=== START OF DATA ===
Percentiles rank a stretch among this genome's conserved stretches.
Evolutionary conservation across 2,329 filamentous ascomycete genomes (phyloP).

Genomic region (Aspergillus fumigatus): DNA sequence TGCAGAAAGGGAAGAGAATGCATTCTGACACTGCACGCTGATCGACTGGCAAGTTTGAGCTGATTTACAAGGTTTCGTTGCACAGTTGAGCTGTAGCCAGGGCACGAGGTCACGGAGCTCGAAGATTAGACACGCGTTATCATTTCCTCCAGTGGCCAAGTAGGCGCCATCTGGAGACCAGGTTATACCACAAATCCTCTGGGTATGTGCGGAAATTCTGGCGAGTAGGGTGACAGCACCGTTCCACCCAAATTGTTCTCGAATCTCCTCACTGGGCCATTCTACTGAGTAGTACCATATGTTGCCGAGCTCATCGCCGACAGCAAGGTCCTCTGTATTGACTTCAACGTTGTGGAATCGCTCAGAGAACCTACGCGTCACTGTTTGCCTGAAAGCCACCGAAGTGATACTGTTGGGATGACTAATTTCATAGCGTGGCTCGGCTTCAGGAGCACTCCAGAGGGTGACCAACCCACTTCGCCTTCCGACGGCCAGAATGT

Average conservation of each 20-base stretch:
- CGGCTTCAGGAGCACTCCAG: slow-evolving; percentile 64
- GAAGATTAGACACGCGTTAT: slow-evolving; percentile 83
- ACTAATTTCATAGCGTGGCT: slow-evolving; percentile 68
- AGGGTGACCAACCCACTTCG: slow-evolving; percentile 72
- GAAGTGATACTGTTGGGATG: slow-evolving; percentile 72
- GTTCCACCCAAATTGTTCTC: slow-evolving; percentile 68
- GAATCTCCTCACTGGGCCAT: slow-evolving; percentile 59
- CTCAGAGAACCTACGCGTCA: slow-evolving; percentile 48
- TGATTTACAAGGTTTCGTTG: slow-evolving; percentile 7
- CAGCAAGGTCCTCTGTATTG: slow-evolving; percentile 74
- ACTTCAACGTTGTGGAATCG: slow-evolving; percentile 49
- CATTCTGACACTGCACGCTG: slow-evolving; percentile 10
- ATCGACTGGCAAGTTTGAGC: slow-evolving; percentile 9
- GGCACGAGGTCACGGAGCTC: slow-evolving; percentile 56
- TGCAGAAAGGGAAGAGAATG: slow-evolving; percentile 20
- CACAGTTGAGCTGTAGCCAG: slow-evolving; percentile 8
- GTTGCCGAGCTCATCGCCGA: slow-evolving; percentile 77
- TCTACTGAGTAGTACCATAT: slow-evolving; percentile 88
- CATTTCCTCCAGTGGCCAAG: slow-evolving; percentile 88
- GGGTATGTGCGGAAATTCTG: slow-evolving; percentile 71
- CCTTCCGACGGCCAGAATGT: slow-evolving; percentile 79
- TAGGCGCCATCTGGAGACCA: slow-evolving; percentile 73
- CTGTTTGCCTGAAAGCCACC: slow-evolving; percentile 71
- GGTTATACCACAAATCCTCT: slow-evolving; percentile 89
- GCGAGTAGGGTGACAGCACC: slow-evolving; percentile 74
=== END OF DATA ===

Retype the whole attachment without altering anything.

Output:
Percentiles rank a stretch among this genome's conserved stretches.
Evolutionary conservation across 2,329 filamentous ascomycete genomes (phyloP).

Genomic region (Aspergillus fumigatus): DNA sequence TGCAGAAAGGGAAGAGAATGCATTCTGACACTGCACGCTGATCGACTGGCAAGTTTGAGCTGATTTACAAGGTTTCGTTGCACAGTTGAGCTGTAGCCAGGGCACGAGGTCACGGAGCTCGAAGATTAGACACGCGTTATCATTTCCTCCAGTGGCCAAGTAGGCGCCATCTGGAGACCAGGTTATACCACAAATCCTCTGGGTATGTGCGGAAATTCTGGCGAGTAGGGTGACAGCACCGTTCCACCCAAATTGTTCTCGAATCTCCTCACTGGGCCATTCTACTGAGTAGTACCATATGTTGCCGAGCTCATCGCCGACAGCAAGGTCCTCTGTATTGACTTCAACGTTGTGGAATCGCTCAGAGAACCTACGCGTCACTGTTTGCCTGAAAGCCACCGAAGTGATACTGTTGGGATGACTAATTTCATAGCGTGGCTCGGCTTCAGGAGCACTCCAGAGGGTGACCAACCCACTTCGCCTTCCGACGGCCAGAATGT

Average conservation of each 20-base stretch:
- CGGCTTCAGGAGCACTCCAG: slow-evolving; percentile 64
- GAAGATTAGACACGCGTTAT: slow-evolving; percentile 83
- ACTAATTTCATAGCGTGGCT: slow-evolving; percentile 68
- AGGGTGACCAACCCACTTCG: slow-evolving; percentile 72
- GAAGTGATACTGTTGGGATG: slow-evolving; percentile 72
- GTTCCACCCAAATTGTTCTC: slow-evolving; percentile 68
- GAATCTCCTCACTGGGCCAT: slow-evolving; percentile 59
- CTCAGAGAACCTACGCGTCA: slow-evolving; percentile 48
- TGATTTACAAGGTTTCGTTG: slow-evolving; percentile 7
- CAGCAAGGTCCTCTGTATTG: slow-evolving; percentile 74
- ACTTCAACGTTGTGGAATCG: slow-evolving; percentile 49
- CATTCTGACACTGCACGCTG: slow-evolving; percentile 10
- ATCGACTGGCAAGTTTGAGC: slow-evolving; percentile 9
- GGCACGAGGTCACGGAGCTC: slow-evolving; percentile 56
- TGCAGAAAGGGAAGAGAATG: slow-evolving; percentile 20
- CACAGTTGAGCTGTAGCCAG: slow-evolving; percentile 8
- GTTGCCGAGCTCATCGCCGA: slow-evolving; percentile 77
- TCTACTGAGTAGTACCATAT: slow-evolving; percentile 88
- CATTTCCTCCAGTGGCCAAG: slow-evolving; percentile 88
- GGGTATGTGCGGAAATTCTG: slow-evolving; percentile 71
- CCTTCCGACGGCCAGAATGT: slow-evolving; percentile 79
- TAGGCGCCATCTGGAGACCA: slow-evolving; percentile 73
- CTGTTTGCCTGAAAGCCACC: slow-evolving; percentile 71
- GGTTATACCACAAATCCTCT: slow-evolving; percentile 89
- GCGAGTAGGGTGACAGCACC: slow-evolving; percentile 74